|Insightful observations from 1955|
|Saturday, June 07, 2014 8:00 PM|
If you’re at least 60 years-old, you need to share the following with your kids and grandkids. These are comments made by folks in the mid-1950s and are in stark contrast with how we live today.
Sure, times have changed. Young folks today can’t imagine how their grandparents and great-grandparents, recovering from WWII and the Korean War, could possibly live and support a family while earning less than $100 a week.
There is a movement today about raising the minimum wage to $10.10 an hour, or as high as $15 per hour. Well, back in 1955, the federal minimum wage was raised from 75 cents per hour to $1 per hour on August 12.
I’ve heard people say they think they had more discretionary money and buying power 40 years ago than they have today. They made much less per week but they could buy the things they needed and still have money left over. Not the case today.
What happened? Everything has been supersized. We had limited options back then and we were more able to get along with smaller expectations.
In the 1950s, if you were fortunate to have a television, you probably got three channels, and they were free. No one dreamed that one day we’d pay for programming. If you had a telephone, it was on a party line. Probably cost less than $3 per month. Needy families only had toilet paper on Fridays!
Okay, here’s a list of comments made in 1955, just 59 years ago. After you’ve read them, make a list of things true today that might seem just as outrageous just 20 years from now.
- I’ll tell you one thing, if things keep going the way they are, it’s going to be impossible to buy a week’s groceries for $20.
- Have you seen the new cars coming out next year? It won’t be long before $2,000 will only buy a used one.
- If cigarettes keep going up in price, I’m going to be forced to quit smoking. A quarter a pack is ridiculous.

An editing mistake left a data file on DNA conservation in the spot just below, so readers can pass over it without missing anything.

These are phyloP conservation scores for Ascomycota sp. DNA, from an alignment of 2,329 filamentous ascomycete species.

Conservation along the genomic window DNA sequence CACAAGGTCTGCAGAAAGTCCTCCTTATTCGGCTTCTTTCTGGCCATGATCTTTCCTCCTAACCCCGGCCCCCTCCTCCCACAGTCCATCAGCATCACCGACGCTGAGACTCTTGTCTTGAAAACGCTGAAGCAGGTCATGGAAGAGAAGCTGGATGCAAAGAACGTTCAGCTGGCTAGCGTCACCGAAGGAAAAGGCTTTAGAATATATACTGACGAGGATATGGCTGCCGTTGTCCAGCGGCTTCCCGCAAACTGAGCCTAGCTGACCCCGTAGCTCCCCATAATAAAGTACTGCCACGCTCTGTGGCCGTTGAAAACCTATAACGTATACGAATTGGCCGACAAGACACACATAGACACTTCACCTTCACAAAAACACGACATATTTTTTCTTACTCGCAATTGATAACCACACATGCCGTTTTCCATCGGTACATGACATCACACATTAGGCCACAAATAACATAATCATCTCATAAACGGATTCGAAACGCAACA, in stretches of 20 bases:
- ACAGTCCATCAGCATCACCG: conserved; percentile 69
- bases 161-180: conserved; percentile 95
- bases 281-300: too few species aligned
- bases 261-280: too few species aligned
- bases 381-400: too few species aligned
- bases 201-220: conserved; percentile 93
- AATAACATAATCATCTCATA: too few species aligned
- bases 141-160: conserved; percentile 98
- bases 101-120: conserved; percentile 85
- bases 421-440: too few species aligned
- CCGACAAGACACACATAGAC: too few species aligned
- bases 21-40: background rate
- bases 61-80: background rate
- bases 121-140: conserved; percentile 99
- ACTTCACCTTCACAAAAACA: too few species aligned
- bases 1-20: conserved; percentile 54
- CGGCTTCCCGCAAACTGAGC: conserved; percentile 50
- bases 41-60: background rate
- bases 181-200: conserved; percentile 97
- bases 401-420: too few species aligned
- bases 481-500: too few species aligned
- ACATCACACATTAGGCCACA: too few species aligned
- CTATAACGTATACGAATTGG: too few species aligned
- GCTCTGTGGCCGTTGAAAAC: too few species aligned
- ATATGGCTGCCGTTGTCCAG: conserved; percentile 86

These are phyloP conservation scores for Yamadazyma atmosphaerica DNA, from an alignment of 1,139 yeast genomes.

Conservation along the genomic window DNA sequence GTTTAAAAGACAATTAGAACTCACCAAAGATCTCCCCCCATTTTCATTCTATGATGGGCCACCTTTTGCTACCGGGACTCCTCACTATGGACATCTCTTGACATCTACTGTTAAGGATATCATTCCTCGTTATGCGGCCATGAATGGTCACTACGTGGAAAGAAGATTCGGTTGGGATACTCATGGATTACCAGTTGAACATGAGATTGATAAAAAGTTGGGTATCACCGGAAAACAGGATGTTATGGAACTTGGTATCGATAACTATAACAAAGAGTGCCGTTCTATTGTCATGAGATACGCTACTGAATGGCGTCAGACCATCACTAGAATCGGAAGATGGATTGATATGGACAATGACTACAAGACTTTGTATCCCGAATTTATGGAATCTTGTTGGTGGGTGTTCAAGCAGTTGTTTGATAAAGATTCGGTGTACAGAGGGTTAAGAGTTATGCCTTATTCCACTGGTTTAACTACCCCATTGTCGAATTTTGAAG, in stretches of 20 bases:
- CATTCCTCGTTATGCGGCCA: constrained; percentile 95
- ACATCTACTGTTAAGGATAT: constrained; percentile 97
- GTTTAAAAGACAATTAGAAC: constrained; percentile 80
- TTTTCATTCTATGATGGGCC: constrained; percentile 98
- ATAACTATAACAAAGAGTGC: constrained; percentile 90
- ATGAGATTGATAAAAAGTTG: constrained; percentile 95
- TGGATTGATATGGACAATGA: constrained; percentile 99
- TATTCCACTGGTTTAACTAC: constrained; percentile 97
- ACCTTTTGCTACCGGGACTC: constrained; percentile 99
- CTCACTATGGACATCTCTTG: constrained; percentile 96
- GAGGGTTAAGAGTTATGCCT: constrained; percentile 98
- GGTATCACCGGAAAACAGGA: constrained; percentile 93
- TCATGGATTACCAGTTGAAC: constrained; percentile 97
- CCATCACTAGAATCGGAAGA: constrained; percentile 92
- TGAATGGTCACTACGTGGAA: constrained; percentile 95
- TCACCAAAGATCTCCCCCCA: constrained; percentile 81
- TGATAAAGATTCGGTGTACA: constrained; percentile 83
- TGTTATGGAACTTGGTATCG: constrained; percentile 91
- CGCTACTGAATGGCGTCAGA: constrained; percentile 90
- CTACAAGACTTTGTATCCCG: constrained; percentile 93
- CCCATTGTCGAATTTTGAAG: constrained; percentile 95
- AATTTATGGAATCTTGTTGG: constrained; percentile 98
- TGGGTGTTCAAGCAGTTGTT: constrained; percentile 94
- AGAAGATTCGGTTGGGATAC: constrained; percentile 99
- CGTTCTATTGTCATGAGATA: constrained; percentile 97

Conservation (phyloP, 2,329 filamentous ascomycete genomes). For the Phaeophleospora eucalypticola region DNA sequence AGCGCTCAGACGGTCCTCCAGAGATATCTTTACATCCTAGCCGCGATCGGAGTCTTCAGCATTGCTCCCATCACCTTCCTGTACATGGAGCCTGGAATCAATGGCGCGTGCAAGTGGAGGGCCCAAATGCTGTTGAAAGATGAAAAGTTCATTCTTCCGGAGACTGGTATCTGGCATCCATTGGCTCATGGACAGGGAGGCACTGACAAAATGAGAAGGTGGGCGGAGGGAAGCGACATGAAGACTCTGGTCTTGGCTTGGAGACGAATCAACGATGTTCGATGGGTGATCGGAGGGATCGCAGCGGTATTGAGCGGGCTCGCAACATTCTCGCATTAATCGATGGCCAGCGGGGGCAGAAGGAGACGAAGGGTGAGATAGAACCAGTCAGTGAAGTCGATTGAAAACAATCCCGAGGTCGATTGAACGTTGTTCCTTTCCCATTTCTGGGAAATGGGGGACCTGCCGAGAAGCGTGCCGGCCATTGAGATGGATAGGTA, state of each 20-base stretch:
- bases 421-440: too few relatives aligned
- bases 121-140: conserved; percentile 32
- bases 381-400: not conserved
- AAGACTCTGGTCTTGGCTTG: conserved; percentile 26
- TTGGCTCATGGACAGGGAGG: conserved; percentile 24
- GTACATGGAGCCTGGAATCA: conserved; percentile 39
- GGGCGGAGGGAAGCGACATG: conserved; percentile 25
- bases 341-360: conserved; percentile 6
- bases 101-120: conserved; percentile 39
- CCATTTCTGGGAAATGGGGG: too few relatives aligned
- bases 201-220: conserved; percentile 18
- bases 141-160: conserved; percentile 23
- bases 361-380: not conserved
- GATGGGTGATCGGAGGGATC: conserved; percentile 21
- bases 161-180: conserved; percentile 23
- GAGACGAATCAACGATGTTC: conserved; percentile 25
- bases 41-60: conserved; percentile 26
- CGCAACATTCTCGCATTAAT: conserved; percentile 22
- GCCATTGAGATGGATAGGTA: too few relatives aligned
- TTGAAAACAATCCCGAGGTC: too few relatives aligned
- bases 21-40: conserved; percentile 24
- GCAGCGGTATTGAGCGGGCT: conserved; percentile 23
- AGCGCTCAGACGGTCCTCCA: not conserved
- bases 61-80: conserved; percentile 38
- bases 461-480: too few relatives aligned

- Did you hear, the post office is thinking about charging a dime just to mail a letter!
- If they raise the minimum wage to $1, nobody will be able to hire outside help at the store.
- When I first started driving, who would have thought gas would someday cost 29 cents a gallon. Guess we’d be better off leaving the car in the garage.
- Those duck tail hair cuts are horrible. Next thing you know boys will be wearing their hair as long as the girls.
- I’m afraid to send my kids to the movies any more. Since Clark Gable was allowed to say “Damn” in Gone With The Wind every new movie will be littered with either Hell or Damn.
- Scientists now think it’s possible to put a man on the moon by the end of the century. They even have some fellows called astronauts preparing for it down in Texas. Crazy talk!
- Some baseball player just signed a contract for $75,000 a year. At that rate, a ballplayer will someday make more than the President!
- I never thought I’d see the day all our kitchen appliances would be electric. They are even making electric typewriters. We’re all going to get electrocuted!
- It’s getting tough to make a living nowadays. I see where a few married women are having to work to make ends meet.
- It won’t be long before young couples are going to have to hire someone to watch their kids so they can both work.
- Marriage doesn’t mean a thing any more. Those Hollywood stars seem to be getting divorced at the drop of a hat.
- I’m afraid the Volkswagen car is going to open the door to a whole lot of foreign business.
- Thank goodness I won’t live to see the day when the government takes half our income in taxes. I sometimes wonder if we are electing the best people to Congress?
- The fast food restaurant is convenient in nice weather, but I seriously doubt they will ever catch on.
- There is no sense going to Green Bay or Madison anymore for a weekend, it costs nearly $15 a night to stay in a hotel.
- No one can afford to be sick anymore, at $35 a day in the hospital it’s too rich for my blood.
- If they think I’ll pay 50 cents for a hair cut, forget it. I’ll just cut my own hair.
H. Jackson Browne, Jr. said, “Live so that when your children think of fairness, caring and integrity, they think of you.”
The legacy we pass to our children is not through words, but actions. They watch each time we bring flowers to a sick friend or invite a lonely neighbor to dinner.
And one day, when they find themselves doing the same caring acts, they’ll remember: the lessons of home were well worth learning.